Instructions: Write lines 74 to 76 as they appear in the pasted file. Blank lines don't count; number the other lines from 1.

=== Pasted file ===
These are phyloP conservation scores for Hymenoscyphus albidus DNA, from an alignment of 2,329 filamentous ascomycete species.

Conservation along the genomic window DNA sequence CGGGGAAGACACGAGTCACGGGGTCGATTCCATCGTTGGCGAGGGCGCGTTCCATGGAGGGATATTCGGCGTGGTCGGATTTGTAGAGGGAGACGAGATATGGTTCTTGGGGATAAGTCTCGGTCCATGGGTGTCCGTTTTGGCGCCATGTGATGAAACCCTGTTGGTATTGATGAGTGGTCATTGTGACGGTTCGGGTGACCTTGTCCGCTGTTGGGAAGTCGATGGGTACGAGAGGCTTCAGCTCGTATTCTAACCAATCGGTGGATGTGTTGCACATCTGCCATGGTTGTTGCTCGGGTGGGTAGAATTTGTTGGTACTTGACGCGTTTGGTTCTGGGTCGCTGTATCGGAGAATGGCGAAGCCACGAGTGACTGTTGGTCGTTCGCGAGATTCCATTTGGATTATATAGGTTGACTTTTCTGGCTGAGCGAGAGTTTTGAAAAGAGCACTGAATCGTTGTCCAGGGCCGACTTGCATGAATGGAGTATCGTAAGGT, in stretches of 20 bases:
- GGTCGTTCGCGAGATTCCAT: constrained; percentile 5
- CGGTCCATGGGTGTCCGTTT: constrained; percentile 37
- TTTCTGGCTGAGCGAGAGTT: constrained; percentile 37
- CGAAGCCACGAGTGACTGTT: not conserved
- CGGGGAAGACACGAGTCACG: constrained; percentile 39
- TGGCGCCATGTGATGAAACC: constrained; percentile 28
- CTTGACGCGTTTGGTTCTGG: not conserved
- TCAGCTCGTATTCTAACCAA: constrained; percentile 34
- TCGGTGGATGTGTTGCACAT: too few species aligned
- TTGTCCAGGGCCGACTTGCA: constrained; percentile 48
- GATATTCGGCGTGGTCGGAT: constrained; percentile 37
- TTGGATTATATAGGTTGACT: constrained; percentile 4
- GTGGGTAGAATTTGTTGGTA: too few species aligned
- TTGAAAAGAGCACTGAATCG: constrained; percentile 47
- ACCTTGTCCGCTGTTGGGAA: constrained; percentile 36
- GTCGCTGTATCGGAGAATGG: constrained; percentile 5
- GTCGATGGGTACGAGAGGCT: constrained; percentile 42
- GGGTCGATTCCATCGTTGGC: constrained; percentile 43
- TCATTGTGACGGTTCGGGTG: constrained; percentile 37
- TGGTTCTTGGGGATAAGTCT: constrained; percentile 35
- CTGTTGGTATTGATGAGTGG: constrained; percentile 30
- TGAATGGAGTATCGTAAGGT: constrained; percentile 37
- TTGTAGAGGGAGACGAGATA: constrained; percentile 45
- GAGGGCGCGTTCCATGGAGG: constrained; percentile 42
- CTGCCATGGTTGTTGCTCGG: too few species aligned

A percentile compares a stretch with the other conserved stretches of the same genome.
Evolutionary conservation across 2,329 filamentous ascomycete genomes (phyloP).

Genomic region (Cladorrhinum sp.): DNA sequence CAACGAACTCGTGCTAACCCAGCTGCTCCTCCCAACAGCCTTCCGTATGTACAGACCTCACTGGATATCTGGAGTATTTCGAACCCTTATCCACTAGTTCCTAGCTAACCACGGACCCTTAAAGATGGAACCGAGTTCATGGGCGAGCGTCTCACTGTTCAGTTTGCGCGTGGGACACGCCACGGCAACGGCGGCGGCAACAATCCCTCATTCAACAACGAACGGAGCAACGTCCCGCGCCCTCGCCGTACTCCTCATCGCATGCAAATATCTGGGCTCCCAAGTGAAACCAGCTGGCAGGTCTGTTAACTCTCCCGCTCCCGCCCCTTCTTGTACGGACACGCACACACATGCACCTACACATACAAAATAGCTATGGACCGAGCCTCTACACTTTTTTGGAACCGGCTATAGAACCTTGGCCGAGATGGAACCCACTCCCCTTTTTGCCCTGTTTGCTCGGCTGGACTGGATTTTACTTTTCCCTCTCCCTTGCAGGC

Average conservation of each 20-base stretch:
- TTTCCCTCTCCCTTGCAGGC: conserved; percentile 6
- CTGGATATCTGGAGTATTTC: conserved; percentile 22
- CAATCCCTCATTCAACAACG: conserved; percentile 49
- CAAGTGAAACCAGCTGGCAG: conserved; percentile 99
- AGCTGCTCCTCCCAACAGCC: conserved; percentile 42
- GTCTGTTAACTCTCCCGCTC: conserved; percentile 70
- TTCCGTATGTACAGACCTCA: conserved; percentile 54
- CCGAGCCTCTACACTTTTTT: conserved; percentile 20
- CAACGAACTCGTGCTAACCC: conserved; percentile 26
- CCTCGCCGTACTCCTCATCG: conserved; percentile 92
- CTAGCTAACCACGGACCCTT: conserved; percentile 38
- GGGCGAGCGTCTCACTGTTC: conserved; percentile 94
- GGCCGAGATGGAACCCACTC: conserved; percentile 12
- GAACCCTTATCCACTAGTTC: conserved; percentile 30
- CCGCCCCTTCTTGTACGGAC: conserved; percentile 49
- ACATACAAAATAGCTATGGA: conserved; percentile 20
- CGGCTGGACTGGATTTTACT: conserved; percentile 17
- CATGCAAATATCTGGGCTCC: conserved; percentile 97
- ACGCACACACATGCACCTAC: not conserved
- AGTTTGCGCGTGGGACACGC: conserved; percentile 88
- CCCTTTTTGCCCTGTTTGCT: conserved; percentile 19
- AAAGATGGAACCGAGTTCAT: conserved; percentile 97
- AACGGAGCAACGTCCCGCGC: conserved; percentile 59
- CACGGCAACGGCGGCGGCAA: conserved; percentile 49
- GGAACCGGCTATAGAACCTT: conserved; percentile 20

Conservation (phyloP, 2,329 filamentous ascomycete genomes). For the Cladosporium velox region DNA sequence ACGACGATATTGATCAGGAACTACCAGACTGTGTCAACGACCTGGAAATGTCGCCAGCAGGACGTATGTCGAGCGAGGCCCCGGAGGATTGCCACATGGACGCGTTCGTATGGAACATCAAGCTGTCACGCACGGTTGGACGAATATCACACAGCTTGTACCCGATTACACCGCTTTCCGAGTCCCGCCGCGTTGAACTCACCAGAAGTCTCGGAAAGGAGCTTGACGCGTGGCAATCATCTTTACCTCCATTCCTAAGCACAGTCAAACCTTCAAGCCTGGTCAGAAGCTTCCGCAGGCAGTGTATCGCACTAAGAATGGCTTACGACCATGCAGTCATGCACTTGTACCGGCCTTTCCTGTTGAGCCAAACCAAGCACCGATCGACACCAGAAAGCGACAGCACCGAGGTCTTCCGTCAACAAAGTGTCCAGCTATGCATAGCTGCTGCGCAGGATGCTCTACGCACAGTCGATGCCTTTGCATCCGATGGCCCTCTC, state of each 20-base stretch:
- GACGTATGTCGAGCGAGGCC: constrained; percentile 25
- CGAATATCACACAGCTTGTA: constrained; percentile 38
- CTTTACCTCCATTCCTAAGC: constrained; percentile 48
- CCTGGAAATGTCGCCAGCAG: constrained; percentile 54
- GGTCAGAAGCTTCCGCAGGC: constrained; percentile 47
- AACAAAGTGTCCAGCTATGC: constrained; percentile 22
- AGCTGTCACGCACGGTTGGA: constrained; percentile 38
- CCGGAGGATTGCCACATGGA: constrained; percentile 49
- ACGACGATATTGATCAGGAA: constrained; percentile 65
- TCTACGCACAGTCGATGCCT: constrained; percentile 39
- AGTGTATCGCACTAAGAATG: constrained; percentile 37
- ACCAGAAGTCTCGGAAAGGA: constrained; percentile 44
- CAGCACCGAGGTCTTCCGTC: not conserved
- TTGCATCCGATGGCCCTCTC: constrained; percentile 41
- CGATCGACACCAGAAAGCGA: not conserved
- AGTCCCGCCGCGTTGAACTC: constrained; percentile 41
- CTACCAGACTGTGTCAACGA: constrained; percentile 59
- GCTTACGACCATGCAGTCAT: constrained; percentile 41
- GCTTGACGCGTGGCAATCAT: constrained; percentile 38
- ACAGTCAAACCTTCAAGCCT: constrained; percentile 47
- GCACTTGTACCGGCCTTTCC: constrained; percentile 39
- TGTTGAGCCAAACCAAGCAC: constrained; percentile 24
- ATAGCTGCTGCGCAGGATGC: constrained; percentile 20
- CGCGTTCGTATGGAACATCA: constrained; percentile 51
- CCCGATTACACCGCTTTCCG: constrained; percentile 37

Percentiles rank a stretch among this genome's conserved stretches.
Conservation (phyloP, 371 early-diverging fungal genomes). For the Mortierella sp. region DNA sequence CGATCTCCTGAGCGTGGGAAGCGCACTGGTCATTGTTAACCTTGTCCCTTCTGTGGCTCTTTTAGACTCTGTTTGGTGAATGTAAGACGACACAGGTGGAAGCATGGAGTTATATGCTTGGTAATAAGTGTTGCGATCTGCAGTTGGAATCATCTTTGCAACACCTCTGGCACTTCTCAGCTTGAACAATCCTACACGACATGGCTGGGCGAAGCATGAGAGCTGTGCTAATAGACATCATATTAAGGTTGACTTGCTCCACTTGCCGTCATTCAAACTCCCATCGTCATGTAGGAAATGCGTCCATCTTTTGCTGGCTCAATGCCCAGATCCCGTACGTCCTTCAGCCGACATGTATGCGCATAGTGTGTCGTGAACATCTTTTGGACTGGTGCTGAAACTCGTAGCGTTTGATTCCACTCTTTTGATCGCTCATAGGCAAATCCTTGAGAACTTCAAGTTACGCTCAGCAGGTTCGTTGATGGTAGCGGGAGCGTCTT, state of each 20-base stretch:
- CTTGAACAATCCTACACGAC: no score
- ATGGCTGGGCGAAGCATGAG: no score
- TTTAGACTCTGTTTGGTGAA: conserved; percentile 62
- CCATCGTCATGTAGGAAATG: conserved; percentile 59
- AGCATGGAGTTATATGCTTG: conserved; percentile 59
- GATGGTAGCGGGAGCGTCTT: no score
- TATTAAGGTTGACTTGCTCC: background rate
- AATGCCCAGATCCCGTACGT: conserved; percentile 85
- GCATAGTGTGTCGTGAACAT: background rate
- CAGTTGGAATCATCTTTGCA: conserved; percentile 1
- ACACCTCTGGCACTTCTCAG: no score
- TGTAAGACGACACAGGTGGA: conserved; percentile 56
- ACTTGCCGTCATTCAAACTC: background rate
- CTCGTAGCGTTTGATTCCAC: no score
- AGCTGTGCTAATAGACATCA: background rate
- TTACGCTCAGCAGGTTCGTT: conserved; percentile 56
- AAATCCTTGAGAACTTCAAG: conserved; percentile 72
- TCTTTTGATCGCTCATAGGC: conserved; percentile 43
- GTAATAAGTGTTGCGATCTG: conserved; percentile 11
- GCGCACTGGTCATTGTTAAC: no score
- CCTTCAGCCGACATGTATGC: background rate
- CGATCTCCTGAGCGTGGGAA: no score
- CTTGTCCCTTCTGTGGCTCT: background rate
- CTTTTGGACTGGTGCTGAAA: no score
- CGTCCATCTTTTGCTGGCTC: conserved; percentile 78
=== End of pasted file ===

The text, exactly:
- CTACCAGACTGTGTCAACGA: constrained; percentile 59
- GCTTACGACCATGCAGTCAT: constrained; percentile 41
- GCTTGACGCGTGGCAATCAT: constrained; percentile 38